Lessons Learned from a Comparison of the 1998-2000 and 1986-1988 Period Droughts in Georgia
Johnson, Nolton G.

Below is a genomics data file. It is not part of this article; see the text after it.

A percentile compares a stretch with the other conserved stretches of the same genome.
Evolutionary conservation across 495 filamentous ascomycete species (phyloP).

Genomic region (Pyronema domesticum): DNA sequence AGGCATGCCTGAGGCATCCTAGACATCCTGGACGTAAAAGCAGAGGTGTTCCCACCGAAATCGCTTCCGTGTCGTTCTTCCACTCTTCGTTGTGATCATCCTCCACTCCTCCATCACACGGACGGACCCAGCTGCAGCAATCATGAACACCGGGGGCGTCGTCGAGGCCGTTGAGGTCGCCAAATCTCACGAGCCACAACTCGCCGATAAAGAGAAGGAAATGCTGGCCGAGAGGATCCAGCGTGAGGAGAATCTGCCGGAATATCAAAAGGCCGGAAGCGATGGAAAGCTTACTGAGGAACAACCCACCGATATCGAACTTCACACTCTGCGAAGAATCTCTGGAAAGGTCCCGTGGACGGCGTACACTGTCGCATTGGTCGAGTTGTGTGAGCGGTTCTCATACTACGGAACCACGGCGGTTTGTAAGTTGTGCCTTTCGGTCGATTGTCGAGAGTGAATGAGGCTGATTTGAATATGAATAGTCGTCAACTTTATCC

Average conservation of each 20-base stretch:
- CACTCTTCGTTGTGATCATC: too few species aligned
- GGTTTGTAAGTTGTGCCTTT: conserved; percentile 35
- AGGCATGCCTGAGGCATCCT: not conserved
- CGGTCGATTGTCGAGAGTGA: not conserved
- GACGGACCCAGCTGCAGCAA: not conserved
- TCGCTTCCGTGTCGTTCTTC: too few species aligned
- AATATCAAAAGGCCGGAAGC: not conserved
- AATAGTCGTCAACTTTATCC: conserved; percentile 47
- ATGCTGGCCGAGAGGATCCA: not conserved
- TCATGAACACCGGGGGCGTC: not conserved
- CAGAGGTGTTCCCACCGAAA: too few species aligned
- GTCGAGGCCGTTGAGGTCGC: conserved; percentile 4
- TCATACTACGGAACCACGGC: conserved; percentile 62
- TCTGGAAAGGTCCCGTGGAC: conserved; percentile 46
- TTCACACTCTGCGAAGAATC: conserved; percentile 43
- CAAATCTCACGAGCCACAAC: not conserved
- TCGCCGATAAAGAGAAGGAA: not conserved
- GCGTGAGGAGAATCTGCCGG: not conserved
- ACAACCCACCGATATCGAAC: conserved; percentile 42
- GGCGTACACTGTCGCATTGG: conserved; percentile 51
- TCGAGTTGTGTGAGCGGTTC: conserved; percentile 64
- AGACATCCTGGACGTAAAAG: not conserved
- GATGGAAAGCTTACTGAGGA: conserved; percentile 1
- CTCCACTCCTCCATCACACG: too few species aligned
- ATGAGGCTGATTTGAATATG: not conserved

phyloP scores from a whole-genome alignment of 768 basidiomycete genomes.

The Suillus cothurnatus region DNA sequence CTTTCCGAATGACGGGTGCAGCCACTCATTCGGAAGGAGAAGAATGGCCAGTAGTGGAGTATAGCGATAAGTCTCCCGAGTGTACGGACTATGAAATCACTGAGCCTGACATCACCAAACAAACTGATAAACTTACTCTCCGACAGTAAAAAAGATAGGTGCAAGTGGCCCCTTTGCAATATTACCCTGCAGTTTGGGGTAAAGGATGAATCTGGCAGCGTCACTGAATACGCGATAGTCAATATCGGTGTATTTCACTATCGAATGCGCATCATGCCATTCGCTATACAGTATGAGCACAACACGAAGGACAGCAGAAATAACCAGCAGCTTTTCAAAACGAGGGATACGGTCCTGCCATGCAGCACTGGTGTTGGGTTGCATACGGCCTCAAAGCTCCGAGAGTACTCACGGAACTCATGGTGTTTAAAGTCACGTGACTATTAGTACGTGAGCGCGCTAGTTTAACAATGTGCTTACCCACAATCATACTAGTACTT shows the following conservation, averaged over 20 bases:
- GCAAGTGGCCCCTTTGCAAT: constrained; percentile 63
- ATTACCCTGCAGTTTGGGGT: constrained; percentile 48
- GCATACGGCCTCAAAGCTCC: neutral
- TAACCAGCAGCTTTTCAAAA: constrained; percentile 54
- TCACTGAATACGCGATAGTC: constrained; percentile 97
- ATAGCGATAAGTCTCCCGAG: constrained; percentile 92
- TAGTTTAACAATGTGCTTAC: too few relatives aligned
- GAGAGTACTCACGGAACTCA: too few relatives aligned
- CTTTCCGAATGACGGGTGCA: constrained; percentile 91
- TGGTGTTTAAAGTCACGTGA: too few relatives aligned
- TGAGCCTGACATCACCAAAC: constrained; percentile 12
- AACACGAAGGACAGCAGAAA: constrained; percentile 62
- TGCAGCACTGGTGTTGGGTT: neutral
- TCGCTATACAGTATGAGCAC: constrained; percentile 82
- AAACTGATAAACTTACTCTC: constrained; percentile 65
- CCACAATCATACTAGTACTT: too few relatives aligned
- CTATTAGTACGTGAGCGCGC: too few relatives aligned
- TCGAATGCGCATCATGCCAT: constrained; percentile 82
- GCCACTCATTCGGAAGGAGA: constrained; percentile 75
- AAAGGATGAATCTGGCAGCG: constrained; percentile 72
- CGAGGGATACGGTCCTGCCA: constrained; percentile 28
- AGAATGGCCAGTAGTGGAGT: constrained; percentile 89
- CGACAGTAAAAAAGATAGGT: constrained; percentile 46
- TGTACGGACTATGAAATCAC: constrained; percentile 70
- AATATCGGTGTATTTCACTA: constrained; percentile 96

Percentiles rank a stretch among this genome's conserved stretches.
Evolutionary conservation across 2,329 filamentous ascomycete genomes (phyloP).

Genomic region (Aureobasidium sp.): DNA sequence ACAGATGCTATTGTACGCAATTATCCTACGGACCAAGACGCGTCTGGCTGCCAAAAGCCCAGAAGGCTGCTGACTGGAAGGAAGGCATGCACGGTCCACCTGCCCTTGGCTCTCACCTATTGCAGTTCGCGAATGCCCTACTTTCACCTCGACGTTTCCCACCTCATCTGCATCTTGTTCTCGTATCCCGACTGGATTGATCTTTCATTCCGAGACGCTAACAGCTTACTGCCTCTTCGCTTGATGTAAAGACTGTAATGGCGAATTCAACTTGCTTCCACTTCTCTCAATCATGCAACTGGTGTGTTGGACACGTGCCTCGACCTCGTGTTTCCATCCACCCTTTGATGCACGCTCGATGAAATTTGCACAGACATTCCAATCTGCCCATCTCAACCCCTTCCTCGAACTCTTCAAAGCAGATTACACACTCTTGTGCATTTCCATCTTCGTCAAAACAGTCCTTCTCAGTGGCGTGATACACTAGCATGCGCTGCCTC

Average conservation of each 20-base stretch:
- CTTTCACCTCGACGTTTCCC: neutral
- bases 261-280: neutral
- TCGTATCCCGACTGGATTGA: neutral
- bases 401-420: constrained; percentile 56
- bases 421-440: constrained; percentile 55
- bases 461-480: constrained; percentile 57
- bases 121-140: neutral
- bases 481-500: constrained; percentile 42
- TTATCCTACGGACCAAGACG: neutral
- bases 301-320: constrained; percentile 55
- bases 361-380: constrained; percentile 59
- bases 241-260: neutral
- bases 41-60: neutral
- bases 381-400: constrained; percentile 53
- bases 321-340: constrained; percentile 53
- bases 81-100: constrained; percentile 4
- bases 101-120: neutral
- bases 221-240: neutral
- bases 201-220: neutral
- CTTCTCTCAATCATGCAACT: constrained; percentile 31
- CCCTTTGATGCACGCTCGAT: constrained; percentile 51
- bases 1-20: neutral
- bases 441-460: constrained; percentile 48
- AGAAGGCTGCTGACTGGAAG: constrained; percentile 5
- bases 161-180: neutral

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The State of Georgia experienced one of the worst hydrologic droughts of record during the period from 1998 to 2000. Prior to this, the drought of 1986 to 1988 had been widely viewed as the worse drought of record in the northern portion of the state. This paper examines the data from surface water records, ground water records, rainfall data, reservoir elevations, minimum instream flows, and actual water supply experiences to compare the two periods of drought. Rainfall and population growth cannot be directly managed. In Georgia, the state cannot manage water rate schedules or land use, either, because these are traditionally managed at local government levels. The State of Georgia's role in drought has been one of regulatory and technical, and to some extent financial, assistance to the local goverments. In general, the State permits the local government water withdrawals with limits on the amount of water used in any given month or year, and with other conditions. The conditions require drought contingency plans and water conservation plans and other actions of each local government. The local governments then implement both the supply and demand management efforts required to minimize the impacts of lack of rainfall or actual growth rates exceeding population projections. Depending upon the region of the state, they either provided extra wells, water supply reservoir storage, or multiple connections either to alternate sources of water or to other public water systems for supply management. For demand management, the systems may follow their water conservation or drought contingency plans. Following the 1986-1988 drought, the State of Georgia implemented several large-scale actions toward minimizing the impacts of future droughts. Although not considered a statewide initiative, these actions were targeted to regions of the state that seemed most vulnerable to droughts. Some actions, such as demand management efforts aimed at water quality issues in southeast coastal Georgia, provided a dual benefit for minimizing drought impacts. The Flint River Drought Protection Act efforts were initiated for Southwest Georgia, as a result of issues identified during the ACT/ACF Comprehensive Study of the 1990's. In the Piedmont region of the state, the intended plan called for water supply storage and other infrastructure or supply management efforts such as interconnections with nearby public water systems. In the 1998 to 2000 drought, the state initiated mandatory outdoor watering restrictions for demand management. A fifteen county metro Atlanta area was placed on a twelve- hour alternating even and odd schedule, and the rest of the state was mandated a similar six- hour restriction. These efforts assisted several systems in managing peak water use during the June - August 2000 period. The State took other administrative actions in 1998-2000 to protect public health and safety and to keep water-using industry viable to the extent possible. As for the federal role, there were noticeable differences in the U.S. Army Corps of Engineer's operations of the Federal reserviors for the two drought periods also. This paper evaluates the effectiveness of some of these efforts in minimizing drought impacts in the State of Georgia.